More recently, the Supreme Court’s ruling that Sturgeon did not have the authority to call her own independence referendum did produce a poll surge for the SNP, and that example is being cited by critics of the decision to exercise s.35. But that analysis neglects both that the poll surge was transient and that the costs of letting the Nationalists fight on their own question, on their own timing, as often as they wanted, far outweighed any temporary shift in the polls.

Regardless, Downing Street apparently believes it is on strong ground here, with polling suggesting both that Scottish public attitudes are not in line with the Scottish Parliament on the issue and that there is more support than one might expect for an intervention by London.

If you’re going to have to invoke s.35 at some point – and when one of the most powerful devolved legislatures on the planet is permanently ruled by bad-faith partners who want to break up your nation, you probably will – the GRR Bill may well have been the most promising opportunity to break the seal, notwithstanding the merits of Jack’s argument.

Is there a point to a deal without the DUP

Earlier this week Sir Jeffrey Donaldson, the leader of the Democratic Unionists, gave a speech to a meeting of the European Research Group. It was, reportedly, “well-received”. One Conservative MP is quoted as saying their positions are “indistinguishable”.

This is no surprise: we reported back in October that the ERG were warning the Government that it couldn’t park the issue of ECJ oversight, and whilst that might not be quite so high a priority for the DUP it makes sense for the two groups most committed to reform of the Protocol to stick together.

But how powerful an alliance is it?

In terms of strict parliamentary arithmetic, it could be beaten. In his recent speech in Ulster, Sir Keir Starmer offered Rishi Sunak “whatever political cover you need”, and with Labour votes the Government could vote through whatever it wanted.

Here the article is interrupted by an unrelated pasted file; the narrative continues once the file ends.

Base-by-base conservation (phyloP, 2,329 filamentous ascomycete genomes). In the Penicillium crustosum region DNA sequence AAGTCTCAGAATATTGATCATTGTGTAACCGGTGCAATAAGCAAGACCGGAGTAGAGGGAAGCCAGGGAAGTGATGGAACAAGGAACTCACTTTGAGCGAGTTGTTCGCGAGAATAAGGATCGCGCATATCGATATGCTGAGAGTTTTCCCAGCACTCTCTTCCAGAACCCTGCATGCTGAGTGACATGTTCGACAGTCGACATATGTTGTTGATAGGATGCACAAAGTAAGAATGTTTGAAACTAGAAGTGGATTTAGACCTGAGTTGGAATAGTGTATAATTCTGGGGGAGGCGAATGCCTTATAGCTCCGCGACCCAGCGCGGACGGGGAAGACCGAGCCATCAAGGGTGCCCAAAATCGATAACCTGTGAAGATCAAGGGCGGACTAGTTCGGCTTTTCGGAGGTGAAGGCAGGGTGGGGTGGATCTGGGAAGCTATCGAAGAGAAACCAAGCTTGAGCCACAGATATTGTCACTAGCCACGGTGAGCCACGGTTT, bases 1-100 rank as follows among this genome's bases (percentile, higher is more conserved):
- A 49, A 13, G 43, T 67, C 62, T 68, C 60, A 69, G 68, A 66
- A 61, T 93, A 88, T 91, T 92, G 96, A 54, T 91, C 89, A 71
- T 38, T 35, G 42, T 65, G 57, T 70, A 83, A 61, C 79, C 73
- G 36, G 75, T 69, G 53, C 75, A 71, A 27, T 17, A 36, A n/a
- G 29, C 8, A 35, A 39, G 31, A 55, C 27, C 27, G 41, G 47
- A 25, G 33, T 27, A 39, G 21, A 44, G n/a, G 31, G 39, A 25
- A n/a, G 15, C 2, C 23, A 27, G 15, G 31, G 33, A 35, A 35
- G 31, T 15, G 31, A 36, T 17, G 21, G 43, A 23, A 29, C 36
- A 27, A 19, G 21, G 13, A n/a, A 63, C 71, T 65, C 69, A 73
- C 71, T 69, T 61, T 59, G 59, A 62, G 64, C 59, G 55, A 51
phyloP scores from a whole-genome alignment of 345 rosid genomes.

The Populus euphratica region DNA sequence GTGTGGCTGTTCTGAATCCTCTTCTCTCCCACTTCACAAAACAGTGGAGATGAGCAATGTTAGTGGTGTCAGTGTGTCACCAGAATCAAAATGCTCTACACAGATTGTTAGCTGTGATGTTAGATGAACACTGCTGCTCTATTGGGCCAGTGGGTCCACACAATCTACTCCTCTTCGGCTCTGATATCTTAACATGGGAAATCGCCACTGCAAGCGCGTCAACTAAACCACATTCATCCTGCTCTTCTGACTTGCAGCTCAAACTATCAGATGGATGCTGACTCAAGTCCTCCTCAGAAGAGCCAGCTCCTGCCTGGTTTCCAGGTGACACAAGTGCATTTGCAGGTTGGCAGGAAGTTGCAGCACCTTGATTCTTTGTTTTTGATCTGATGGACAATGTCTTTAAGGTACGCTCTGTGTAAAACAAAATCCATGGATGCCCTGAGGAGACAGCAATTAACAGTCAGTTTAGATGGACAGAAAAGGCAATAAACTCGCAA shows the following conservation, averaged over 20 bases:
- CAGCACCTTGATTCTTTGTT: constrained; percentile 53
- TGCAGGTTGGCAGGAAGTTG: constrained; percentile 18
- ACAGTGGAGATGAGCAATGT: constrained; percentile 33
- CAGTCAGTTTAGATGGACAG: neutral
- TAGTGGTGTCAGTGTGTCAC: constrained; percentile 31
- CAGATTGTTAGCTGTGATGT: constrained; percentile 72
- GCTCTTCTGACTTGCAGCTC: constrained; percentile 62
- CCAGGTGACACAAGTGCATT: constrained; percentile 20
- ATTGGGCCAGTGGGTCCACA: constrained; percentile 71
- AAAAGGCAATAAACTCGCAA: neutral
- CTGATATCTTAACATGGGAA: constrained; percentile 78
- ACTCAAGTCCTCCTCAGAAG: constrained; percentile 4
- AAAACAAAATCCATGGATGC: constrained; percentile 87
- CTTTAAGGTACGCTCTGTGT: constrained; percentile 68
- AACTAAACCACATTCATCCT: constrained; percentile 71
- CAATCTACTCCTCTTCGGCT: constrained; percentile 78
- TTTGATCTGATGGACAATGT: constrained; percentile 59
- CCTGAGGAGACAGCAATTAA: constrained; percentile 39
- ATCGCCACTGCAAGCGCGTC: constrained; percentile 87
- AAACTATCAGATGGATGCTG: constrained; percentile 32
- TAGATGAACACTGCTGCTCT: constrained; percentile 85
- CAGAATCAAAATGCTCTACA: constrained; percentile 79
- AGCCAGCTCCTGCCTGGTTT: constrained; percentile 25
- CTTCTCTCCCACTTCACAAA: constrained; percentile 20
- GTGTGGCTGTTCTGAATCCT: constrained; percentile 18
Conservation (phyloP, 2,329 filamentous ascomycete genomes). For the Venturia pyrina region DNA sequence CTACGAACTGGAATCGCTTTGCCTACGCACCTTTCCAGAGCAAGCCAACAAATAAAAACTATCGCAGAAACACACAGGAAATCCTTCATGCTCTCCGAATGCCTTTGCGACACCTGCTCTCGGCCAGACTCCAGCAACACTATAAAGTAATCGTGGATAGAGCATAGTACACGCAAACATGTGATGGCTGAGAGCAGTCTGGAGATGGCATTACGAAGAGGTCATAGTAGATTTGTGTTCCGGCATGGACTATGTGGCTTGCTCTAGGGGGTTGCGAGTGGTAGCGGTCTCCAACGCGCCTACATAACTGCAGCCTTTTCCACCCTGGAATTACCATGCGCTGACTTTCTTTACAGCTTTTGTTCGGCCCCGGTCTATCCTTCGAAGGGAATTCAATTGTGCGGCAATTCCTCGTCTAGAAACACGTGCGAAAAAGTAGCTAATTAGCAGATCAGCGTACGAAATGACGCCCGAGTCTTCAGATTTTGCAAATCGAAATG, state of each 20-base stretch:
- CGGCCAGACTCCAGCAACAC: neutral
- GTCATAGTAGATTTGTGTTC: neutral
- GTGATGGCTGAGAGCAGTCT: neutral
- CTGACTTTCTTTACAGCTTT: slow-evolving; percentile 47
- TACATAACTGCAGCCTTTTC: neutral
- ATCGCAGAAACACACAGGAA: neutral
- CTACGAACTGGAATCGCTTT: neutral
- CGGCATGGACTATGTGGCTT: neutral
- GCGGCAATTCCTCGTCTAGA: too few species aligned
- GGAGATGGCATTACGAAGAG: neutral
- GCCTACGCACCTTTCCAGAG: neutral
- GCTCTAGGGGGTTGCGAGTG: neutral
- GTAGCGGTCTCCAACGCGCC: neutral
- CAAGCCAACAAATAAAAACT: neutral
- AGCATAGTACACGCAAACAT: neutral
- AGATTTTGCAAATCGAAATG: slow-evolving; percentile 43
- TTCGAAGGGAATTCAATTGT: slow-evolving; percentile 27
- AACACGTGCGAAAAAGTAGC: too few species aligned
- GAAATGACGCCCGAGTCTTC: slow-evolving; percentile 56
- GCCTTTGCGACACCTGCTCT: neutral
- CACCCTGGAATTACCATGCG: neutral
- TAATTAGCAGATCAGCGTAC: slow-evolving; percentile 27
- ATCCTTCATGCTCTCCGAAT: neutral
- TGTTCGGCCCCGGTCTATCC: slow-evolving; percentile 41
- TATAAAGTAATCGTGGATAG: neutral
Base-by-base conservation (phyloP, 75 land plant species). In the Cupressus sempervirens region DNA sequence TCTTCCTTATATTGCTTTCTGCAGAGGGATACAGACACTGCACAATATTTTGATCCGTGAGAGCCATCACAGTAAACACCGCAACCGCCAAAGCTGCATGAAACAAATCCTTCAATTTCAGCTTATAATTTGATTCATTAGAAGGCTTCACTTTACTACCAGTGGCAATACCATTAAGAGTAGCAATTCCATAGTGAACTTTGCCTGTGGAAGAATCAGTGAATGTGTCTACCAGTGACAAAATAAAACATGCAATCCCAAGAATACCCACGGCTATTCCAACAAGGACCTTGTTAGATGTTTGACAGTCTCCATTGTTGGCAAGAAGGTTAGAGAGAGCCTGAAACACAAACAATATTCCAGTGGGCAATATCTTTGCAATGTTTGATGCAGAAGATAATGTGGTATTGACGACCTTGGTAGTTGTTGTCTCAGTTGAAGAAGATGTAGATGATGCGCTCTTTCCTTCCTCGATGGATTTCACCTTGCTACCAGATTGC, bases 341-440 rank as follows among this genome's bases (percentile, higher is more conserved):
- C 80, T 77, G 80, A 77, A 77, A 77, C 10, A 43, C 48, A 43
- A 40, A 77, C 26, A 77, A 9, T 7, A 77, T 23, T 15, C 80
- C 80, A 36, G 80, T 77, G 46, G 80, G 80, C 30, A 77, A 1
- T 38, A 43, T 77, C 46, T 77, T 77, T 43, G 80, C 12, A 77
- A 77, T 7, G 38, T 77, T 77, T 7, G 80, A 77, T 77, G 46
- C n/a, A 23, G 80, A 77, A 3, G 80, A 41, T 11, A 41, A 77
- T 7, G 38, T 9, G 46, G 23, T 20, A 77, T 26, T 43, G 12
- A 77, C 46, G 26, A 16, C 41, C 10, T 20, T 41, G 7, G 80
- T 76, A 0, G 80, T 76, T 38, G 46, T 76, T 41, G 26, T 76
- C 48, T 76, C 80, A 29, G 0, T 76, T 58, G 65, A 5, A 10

However, the Prime Minister has to date proven unwilling to legislate with the help of the Opposition, most obviously on planning reform, so it isn’t clear he would avail himself of Starmer’s support to outflank the ERG.

The bigger sticking point, however, is the DUP. Not because they could block any agreement with the EU at Westminster, but because they continue to have a veto on whether or not the Northern Ireland Assembly resumes work or not.

Much of the impetus for resolving the Protocol dispute has been fuelled by the political crisis in Ulster which it created, and the hope of resolving it in time for the quarter-centenary of the Belfast Agreement in a few months time, and Joe Biden’s commemorative visit.

For as long as that reasoning holds, the DUP have a lot of power, and government sources previously indicated to me that ministers broadly accepted there was little point on expending political capital on a deal the DUP won’t accept.

This reasoning could change; there are potential dividends for the wider British economy from easing tensions with Brussels, and like most mainland politicians Sunak doesn’t want to be talking about Northern Ireland forever. But if those priorities do shift, the relatively short deadline all sides are currently working towards also loses its force.

In the meantime, this morning’s papers report that ministers have given themselves another six weeks to decide whether or not to call fresh elections in Northern Ireland. Given the risible record of Northern Irish Office deadlines – this one first expired back in November – one wonders why they bother.